Aside from the financial cost, many patients face physical stress.

“I didn’t know what it would do to me,” says Diaz. “It’s almost like I was just out of action for the whole month of September. You will basically be homebound.”

Diaz is now on the other side of the egg retrieval process and feels relieved.

“There’s this tremendous pressure to perform in your thirties and I no longer feel the pressure to put my career on the sidelines. I think mentally and physically and even professionally I’m feeling much, much better right now.”

Funding options for egg freezing

Here are common options to consider for funding an egg freezing procedure.

insurance coverage

According to Mercer Health, an international health and benefits consultancy, employers are increasingly offering health plans that cover fertility treatments — including egg freezing. Silva’s employer recently added coverage for egg freezing without the need for a specific diagnosis. This contributed to Silva’s decision to move forward with the proceedings that year.

clinic financing

Many fertility clinics work with financing companies that offer clients payment plans. These plans typically have fixed monthly payments paid over one to five years, sometimes with no interest. Future Family, a fertility finance provider that works with fertility clinics, offers loans for egg freezing procedures.

“I think it’s important to go through all the funding stuff to make sure you’re being billed for the right things and that you understand the terms of the agreement,” says Diaz.

Personal Loans

Some clinics work directly with personal lenders who can fund the procedure. NYU Langone Fertility Center and San Francisco-based Pacific Fertility Center both partner with online lender LendingClub to provide fertility loans to patients.

Personal Loans are usually unsecured, with interest rates ranging from 6% to 36%, depending on the borrower’s credit rating and income. They are also available from some banks and credit unions in addition to online lenders. Repayment is monthly, usually over two to seven years. Online personal lenders like SoFi, Discover, and Prosper offer personal loans that can be used for fertility treatments.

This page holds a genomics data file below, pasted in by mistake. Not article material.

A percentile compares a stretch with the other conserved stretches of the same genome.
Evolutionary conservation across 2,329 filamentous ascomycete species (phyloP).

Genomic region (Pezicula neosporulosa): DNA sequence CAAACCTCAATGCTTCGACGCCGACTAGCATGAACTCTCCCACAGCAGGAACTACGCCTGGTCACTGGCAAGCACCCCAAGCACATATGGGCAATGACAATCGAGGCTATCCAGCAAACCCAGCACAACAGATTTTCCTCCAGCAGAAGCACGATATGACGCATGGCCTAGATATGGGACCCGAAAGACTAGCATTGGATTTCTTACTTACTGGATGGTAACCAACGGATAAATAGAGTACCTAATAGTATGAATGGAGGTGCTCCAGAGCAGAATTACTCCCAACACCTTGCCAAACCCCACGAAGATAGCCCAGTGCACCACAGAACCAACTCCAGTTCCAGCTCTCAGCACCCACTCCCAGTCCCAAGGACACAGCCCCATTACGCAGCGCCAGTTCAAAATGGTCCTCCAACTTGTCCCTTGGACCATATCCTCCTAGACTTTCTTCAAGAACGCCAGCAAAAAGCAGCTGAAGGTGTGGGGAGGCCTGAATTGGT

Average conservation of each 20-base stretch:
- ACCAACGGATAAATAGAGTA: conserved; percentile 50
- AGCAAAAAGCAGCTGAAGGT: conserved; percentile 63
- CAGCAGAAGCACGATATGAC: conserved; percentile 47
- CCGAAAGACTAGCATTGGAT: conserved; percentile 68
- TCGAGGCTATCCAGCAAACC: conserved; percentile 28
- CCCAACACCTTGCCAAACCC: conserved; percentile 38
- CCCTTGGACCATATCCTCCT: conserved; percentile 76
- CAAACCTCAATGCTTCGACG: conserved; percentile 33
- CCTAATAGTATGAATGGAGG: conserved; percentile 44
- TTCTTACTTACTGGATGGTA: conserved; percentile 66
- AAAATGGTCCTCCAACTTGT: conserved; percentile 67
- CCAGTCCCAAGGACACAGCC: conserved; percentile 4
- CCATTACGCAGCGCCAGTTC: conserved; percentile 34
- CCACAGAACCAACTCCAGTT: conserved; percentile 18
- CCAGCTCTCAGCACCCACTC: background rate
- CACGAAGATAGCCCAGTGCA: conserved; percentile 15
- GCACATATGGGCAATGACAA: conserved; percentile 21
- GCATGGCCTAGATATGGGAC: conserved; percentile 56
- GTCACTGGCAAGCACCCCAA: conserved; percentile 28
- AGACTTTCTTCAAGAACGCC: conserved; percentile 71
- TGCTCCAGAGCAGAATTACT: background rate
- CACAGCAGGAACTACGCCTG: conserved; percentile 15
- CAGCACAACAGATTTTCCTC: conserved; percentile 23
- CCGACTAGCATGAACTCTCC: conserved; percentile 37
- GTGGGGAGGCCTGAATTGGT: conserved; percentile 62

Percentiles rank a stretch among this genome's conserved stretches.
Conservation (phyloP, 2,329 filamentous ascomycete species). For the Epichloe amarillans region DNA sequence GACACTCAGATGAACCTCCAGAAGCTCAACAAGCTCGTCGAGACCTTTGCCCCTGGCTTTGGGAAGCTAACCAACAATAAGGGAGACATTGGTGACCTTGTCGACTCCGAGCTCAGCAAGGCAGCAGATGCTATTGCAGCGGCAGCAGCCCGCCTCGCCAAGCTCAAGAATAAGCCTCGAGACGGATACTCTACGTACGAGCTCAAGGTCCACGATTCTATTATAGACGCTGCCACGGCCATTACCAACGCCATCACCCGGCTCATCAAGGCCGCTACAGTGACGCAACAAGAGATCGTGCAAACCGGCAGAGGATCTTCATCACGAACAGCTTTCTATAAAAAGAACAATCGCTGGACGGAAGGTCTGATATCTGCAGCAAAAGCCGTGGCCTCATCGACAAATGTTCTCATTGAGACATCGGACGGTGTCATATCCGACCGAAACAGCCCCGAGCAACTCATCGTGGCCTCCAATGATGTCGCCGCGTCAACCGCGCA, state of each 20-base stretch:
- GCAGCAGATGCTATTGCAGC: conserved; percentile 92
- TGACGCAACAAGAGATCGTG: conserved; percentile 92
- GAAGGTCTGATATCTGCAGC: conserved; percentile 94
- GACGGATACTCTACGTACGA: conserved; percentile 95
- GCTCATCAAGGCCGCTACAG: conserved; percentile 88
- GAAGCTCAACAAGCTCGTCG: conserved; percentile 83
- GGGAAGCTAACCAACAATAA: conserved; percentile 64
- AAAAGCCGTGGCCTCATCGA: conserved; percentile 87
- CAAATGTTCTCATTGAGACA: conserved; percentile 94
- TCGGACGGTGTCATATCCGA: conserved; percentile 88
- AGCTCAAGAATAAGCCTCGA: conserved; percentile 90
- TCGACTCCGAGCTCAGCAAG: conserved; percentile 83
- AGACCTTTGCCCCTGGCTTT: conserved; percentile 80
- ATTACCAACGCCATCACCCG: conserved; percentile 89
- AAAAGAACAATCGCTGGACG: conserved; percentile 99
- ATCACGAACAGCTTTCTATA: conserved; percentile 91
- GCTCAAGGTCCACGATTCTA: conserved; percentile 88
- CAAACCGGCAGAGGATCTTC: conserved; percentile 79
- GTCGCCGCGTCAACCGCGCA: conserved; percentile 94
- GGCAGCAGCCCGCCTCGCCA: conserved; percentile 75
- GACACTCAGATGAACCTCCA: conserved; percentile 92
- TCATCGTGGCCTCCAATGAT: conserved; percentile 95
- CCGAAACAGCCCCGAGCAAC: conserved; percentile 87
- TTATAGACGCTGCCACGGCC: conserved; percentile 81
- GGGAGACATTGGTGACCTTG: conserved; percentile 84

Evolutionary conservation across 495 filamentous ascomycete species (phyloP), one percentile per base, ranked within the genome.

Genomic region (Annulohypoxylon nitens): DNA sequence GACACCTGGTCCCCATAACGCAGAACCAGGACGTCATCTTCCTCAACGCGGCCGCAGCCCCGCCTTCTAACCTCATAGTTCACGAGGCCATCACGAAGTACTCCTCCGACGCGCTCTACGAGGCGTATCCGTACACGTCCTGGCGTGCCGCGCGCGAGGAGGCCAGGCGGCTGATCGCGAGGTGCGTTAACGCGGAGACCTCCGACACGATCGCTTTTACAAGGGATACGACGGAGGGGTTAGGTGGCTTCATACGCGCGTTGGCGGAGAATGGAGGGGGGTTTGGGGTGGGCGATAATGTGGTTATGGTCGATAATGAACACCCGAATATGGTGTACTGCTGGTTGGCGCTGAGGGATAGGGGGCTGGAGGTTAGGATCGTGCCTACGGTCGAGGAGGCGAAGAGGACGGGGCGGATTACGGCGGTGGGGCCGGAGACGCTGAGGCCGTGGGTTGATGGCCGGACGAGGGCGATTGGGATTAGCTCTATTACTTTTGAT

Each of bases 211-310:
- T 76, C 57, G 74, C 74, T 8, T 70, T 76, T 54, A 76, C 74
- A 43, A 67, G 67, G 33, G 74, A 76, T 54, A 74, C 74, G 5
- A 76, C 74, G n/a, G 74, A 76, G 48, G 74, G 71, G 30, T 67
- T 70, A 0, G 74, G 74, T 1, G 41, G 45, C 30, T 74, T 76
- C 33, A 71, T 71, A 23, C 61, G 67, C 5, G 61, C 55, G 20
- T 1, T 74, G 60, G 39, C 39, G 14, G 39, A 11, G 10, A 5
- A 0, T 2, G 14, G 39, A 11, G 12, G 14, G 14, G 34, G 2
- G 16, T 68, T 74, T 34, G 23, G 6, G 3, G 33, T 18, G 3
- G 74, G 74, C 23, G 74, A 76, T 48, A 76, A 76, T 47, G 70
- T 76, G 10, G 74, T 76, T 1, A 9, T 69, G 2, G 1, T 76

Individual savings can be an interest-free way to pay for the cost of freezing eggs. Silva used the money she had saved for years to cover her deductible and non-insurance costs, such as medication. If she could turn back time, she would have started saving sooner, she says.

“I think it’s better to deal with it sooner rather than later and at least start making a plan or thinking about it,” she says. “That would be my advice to younger women in the professional world.”

Think of the cost as an investment

Freezing eggs is not a guarantee. Success rates vary from clinic to clinic and not all eggs result in pregnancy. The high cost can also be an obstacle for many people.

Both Diaz and Silva view egg freezing as an investment in their present and family goals across the board. Silva emphasized the mental and emotional relief she felt after having her eggs frozen.

“I’m in a relationship and it’s going well, but I don’t want to have this deadline pressure. It’s just a good peace of mind and also takes the pressure off of relationships to allow them to evolve as they evolve.”